Following that project, a redesign of Elden Street is planned. Though off the path of Metro, officials hope pedestrian connections and the reputation of a redeveloped downtown will bring riders to the area. Pull-off areas are also planned along Herndon Parkway near the Metro station to allows cars to pull off from traffic and pick up or drop off commuters.
The town is also working with the Fairfax Connector to add bus routes to “make certain that as many people as possible have access to bus service to Metro.” said Lisa Gilleran, the town’s director of community development.
‘Not another Tysons’
In county meetings, town officials often stress that the Town of Herndon will not be another Tysons or another Reston after the Silver Line weaves itself into the town’s fabric.
So what will the character of the area surrounding Herndon’s Metro station be? Most officials hope the area’s small town vibe will remain preserved.
“Unique in Northern Virginia, Herndon has an historic downtown with an authentic “sense of place” within one mile of the metro station; this complements the higher density alternatives available around our metro station. Factor in other parts of Herndon, such as our vision for the South Elden area, and Herndon is uniquely positioned to offer existing and prospective businesses several options for growth and development,” Holste said.
Much of that character could come from a wide promenade that will greet riders as they exit Metro and extend up to Herndon Parkway. The pedestrian-friendly gateway hasn’t been designed yet. Town officials hope to pay tribute to Herndon’s history by including signs about the area’s significance.
Gilleran also says that much of Herndon’s uniqueness could come from having a mix of developers create an urban block.
“Individual developers will build each of these blocks, whereas in some cases, one developer will own more than 38 acres,” Gilleran said. “We’re trying to weave independent development into a fabric that gives you a sense of wholeness. We’re creating the pallet.”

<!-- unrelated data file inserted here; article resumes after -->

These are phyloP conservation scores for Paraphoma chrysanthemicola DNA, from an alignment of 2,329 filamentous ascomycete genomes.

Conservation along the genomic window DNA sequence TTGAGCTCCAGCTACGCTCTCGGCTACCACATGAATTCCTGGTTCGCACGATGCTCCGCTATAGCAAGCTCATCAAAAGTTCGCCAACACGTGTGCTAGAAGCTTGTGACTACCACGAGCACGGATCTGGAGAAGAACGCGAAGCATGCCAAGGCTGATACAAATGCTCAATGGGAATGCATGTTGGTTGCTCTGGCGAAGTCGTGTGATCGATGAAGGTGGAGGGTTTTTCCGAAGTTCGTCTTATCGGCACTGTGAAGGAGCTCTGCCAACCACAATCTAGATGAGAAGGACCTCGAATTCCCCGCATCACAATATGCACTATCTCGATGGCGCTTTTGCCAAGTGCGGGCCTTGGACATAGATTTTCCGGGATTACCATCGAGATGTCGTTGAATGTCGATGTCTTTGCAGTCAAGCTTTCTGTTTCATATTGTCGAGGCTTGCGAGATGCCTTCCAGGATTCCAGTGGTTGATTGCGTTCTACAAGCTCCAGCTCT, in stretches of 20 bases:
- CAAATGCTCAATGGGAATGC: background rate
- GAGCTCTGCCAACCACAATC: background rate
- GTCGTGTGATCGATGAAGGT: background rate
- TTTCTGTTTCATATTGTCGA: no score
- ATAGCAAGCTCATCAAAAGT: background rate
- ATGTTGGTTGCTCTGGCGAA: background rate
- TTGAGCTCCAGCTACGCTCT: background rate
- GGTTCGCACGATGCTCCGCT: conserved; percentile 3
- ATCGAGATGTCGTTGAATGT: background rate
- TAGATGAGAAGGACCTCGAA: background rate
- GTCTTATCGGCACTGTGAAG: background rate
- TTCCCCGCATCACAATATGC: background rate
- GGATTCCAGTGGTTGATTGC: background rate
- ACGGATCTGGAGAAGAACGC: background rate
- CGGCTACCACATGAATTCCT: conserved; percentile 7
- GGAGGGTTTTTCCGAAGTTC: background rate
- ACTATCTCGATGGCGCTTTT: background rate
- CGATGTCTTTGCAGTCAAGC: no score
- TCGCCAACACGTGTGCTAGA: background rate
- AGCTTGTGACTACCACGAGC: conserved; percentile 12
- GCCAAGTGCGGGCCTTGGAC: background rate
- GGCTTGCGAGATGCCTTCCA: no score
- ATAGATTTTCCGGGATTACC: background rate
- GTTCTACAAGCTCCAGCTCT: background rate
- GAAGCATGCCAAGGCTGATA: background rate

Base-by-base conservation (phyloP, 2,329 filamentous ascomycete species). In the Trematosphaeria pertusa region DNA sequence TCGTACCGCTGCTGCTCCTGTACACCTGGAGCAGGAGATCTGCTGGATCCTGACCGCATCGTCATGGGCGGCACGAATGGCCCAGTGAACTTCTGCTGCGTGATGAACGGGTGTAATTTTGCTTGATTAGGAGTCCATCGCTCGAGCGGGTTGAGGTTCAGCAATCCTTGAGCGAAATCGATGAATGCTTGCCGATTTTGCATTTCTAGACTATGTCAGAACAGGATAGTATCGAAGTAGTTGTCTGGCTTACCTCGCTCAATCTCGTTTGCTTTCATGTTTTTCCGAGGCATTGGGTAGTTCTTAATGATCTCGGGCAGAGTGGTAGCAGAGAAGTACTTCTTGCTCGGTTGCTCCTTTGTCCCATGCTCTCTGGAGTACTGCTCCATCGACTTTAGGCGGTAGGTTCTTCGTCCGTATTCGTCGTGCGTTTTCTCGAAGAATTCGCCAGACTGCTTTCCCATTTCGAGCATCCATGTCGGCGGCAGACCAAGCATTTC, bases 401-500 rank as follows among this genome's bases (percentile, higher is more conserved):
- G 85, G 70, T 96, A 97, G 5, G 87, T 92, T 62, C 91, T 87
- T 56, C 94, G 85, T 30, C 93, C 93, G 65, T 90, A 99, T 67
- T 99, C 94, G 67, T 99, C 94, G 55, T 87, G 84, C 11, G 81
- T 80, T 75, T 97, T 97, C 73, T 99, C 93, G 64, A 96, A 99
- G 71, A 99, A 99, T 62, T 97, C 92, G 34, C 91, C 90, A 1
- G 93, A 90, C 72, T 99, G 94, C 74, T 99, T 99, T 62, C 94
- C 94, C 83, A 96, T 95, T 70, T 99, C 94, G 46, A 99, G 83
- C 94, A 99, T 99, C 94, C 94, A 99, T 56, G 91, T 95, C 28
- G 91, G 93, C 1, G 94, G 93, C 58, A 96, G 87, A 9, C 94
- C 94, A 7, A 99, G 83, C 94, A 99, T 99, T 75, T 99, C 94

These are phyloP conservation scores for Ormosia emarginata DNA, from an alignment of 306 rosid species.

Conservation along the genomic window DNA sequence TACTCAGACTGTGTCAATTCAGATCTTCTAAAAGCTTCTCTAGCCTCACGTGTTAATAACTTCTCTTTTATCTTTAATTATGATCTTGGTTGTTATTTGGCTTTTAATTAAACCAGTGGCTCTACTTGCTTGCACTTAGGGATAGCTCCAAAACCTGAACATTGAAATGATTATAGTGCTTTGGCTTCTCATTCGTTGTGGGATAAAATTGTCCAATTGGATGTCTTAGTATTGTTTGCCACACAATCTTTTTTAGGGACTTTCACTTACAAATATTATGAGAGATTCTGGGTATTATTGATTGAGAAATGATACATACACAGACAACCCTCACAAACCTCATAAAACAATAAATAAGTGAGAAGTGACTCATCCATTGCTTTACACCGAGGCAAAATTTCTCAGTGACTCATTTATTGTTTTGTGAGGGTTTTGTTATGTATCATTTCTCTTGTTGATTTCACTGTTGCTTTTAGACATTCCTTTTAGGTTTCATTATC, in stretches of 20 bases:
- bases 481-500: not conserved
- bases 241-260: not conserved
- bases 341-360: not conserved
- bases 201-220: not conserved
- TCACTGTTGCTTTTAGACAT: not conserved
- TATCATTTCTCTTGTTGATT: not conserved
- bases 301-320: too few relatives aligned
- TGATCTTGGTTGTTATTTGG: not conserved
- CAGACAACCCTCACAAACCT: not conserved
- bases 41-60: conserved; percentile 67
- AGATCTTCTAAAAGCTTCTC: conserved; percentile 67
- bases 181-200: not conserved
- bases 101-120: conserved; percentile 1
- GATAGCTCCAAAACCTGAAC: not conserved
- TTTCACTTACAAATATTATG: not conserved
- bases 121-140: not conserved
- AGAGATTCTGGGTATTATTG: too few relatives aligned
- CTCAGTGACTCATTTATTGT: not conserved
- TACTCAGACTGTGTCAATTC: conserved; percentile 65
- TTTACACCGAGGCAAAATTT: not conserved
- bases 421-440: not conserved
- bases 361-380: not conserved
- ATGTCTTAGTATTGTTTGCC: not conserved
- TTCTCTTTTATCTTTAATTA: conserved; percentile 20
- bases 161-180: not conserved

They also plan to put in a raised cycle track along Herndon Parkway in lieu of putting bike lines in the street.
Much remains up in the air. The town is planning to jumpstart discussions about an area slated for transit-related growth – also known as the TRG – beyond the auspices of Metro. That process, which would set development goals for around 100 acres north of the downtown core, could begin as early as the summer.
Photo via Town of Herndon/Handout
Reston Association Volunteer Service Awards Next Week — “Two individuals were named as Volunteers of the Year. Doug Britt, who has been instrumental in collecting environmental data, and Cindy Metcalf, who coordinates and leads class instruction on how to start a garden, both won the top honor.” [Reston Association]
Penzance’s Plans for 555 Herndon Parkway — The District-based developer is out with new renderings for its planned development just one tenth of a mile away from the entrance of Herndon Metro Station. [Town of Herndon Government]
Community Emergency Response Guide — The new guide offers tips on how community partners and neighbors should collaborate during an emergency. [Fairfax County Government]
Photo by Joe Heflin
Drivers will have their Herndon-Monroe parking relocated to the new garage starting next week as work continues in preparation for the new Herndon Metro station.